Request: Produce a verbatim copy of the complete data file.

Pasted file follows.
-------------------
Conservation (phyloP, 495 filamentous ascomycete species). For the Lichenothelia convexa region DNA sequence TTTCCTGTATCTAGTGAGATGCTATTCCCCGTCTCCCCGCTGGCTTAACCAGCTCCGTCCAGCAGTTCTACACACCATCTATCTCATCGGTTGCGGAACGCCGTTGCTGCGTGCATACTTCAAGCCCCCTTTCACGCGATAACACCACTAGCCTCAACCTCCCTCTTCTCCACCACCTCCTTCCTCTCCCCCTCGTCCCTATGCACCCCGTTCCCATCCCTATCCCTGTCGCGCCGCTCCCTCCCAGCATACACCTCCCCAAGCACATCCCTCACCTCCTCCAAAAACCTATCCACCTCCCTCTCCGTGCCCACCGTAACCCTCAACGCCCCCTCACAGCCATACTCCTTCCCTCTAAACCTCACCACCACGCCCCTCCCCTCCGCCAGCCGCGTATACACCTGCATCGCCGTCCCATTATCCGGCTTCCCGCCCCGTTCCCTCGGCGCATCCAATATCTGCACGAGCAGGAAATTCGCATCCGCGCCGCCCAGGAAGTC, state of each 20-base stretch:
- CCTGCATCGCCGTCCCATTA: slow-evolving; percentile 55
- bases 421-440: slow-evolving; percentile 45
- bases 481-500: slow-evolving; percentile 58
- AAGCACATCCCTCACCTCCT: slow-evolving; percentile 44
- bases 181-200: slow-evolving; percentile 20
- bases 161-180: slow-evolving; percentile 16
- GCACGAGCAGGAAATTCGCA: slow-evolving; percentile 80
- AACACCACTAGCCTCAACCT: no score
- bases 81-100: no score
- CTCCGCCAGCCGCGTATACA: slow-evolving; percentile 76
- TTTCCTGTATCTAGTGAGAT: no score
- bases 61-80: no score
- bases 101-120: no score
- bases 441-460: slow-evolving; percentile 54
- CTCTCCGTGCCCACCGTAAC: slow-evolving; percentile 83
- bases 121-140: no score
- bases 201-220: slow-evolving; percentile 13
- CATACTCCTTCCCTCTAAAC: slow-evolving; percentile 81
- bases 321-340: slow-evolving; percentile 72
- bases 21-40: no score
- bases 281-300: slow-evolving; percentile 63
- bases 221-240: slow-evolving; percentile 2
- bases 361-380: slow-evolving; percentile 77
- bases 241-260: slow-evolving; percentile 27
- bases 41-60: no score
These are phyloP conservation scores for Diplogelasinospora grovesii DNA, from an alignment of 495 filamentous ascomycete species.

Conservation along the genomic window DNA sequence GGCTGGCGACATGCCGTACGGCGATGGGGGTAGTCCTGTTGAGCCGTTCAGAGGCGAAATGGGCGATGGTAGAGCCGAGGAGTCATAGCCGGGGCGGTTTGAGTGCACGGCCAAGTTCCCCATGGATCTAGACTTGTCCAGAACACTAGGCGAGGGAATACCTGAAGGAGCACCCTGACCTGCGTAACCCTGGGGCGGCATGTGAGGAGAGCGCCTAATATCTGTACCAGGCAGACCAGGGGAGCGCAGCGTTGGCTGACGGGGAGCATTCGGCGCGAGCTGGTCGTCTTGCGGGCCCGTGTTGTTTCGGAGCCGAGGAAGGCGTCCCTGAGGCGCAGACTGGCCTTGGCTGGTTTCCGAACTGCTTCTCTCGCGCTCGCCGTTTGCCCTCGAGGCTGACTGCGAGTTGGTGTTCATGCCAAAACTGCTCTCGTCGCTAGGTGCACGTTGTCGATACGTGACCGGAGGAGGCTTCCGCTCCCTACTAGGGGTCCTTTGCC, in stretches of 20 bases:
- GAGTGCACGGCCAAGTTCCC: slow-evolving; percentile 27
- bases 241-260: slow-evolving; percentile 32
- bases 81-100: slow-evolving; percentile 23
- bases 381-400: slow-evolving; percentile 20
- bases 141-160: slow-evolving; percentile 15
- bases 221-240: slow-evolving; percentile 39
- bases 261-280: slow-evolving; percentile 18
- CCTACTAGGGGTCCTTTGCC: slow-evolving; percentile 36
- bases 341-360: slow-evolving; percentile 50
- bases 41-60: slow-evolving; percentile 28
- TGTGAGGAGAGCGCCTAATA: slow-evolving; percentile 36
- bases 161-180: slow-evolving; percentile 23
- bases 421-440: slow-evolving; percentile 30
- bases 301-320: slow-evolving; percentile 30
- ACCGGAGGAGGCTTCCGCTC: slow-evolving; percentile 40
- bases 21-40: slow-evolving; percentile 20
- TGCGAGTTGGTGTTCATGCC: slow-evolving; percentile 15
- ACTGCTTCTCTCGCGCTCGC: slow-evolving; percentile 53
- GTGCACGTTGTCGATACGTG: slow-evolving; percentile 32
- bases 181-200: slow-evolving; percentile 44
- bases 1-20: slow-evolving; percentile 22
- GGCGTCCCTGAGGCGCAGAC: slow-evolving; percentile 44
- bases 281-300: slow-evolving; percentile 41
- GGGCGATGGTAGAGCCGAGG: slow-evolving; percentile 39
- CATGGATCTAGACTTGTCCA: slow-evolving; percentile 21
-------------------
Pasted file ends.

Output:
Conservation (phyloP, 495 filamentous ascomycete species). For the Lichenothelia convexa region DNA sequence TTTCCTGTATCTAGTGAGATGCTATTCCCCGTCTCCCCGCTGGCTTAACCAGCTCCGTCCAGCAGTTCTACACACCATCTATCTCATCGGTTGCGGAACGCCGTTGCTGCGTGCATACTTCAAGCCCCCTTTCACGCGATAACACCACTAGCCTCAACCTCCCTCTTCTCCACCACCTCCTTCCTCTCCCCCTCGTCCCTATGCACCCCGTTCCCATCCCTATCCCTGTCGCGCCGCTCCCTCCCAGCATACACCTCCCCAAGCACATCCCTCACCTCCTCCAAAAACCTATCCACCTCCCTCTCCGTGCCCACCGTAACCCTCAACGCCCCCTCACAGCCATACTCCTTCCCTCTAAACCTCACCACCACGCCCCTCCCCTCCGCCAGCCGCGTATACACCTGCATCGCCGTCCCATTATCCGGCTTCCCGCCCCGTTCCCTCGGCGCATCCAATATCTGCACGAGCAGGAAATTCGCATCCGCGCCGCCCAGGAAGTC, state of each 20-base stretch:
- CCTGCATCGCCGTCCCATTA: slow-evolving; percentile 55
- bases 421-440: slow-evolving; percentile 45
- bases 481-500: slow-evolving; percentile 58
- AAGCACATCCCTCACCTCCT: slow-evolving; percentile 44
- bases 181-200: slow-evolving; percentile 20
- bases 161-180: slow-evolving; percentile 16
- GCACGAGCAGGAAATTCGCA: slow-evolving; percentile 80
- AACACCACTAGCCTCAACCT: no score
- bases 81-100: no score
- CTCCGCCAGCCGCGTATACA: slow-evolving; percentile 76
- TTTCCTGTATCTAGTGAGAT: no score
- bases 61-80: no score
- bases 101-120: no score
- bases 441-460: slow-evolving; percentile 54
- CTCTCCGTGCCCACCGTAAC: slow-evolving; percentile 83
- bases 121-140: no score
- bases 201-220: slow-evolving; percentile 13
- CATACTCCTTCCCTCTAAAC: slow-evolving; percentile 81
- bases 321-340: slow-evolving; percentile 72
- bases 21-40: no score
- bases 281-300: slow-evolving; percentile 63
- bases 221-240: slow-evolving; percentile 2
- bases 361-380: slow-evolving; percentile 77
- bases 241-260: slow-evolving; percentile 27
- bases 41-60: no score
These are phyloP conservation scores for Diplogelasinospora grovesii DNA, from an alignment of 495 filamentous ascomycete species.

Conservation along the genomic window DNA sequence GGCTGGCGACATGCCGTACGGCGATGGGGGTAGTCCTGTTGAGCCGTTCAGAGGCGAAATGGGCGATGGTAGAGCCGAGGAGTCATAGCCGGGGCGGTTTGAGTGCACGGCCAAGTTCCCCATGGATCTAGACTTGTCCAGAACACTAGGCGAGGGAATACCTGAAGGAGCACCCTGACCTGCGTAACCCTGGGGCGGCATGTGAGGAGAGCGCCTAATATCTGTACCAGGCAGACCAGGGGAGCGCAGCGTTGGCTGACGGGGAGCATTCGGCGCGAGCTGGTCGTCTTGCGGGCCCGTGTTGTTTCGGAGCCGAGGAAGGCGTCCCTGAGGCGCAGACTGGCCTTGGCTGGTTTCCGAACTGCTTCTCTCGCGCTCGCCGTTTGCCCTCGAGGCTGACTGCGAGTTGGTGTTCATGCCAAAACTGCTCTCGTCGCTAGGTGCACGTTGTCGATACGTGACCGGAGGAGGCTTCCGCTCCCTACTAGGGGTCCTTTGCC, in stretches of 20 bases:
- GAGTGCACGGCCAAGTTCCC: slow-evolving; percentile 27
- bases 241-260: slow-evolving; percentile 32
- bases 81-100: slow-evolving; percentile 23
- bases 381-400: slow-evolving; percentile 20
- bases 141-160: slow-evolving; percentile 15
- bases 221-240: slow-evolving; percentile 39
- bases 261-280: slow-evolving; percentile 18
- CCTACTAGGGGTCCTTTGCC: slow-evolving; percentile 36
- bases 341-360: slow-evolving; percentile 50
- bases 41-60: slow-evolving; percentile 28
- TGTGAGGAGAGCGCCTAATA: slow-evolving; percentile 36
- bases 161-180: slow-evolving; percentile 23
- bases 421-440: slow-evolving; percentile 30
- bases 301-320: slow-evolving; percentile 30
- ACCGGAGGAGGCTTCCGCTC: slow-evolving; percentile 40
- bases 21-40: slow-evolving; percentile 20
- TGCGAGTTGGTGTTCATGCC: slow-evolving; percentile 15
- ACTGCTTCTCTCGCGCTCGC: slow-evolving; percentile 53
- GTGCACGTTGTCGATACGTG: slow-evolving; percentile 32
- bases 181-200: slow-evolving; percentile 44
- bases 1-20: slow-evolving; percentile 22
- GGCGTCCCTGAGGCGCAGAC: slow-evolving; percentile 44
- bases 281-300: slow-evolving; percentile 41
- GGGCGATGGTAGAGCCGAGG: slow-evolving; percentile 39
- CATGGATCTAGACTTGTCCA: slow-evolving; percentile 21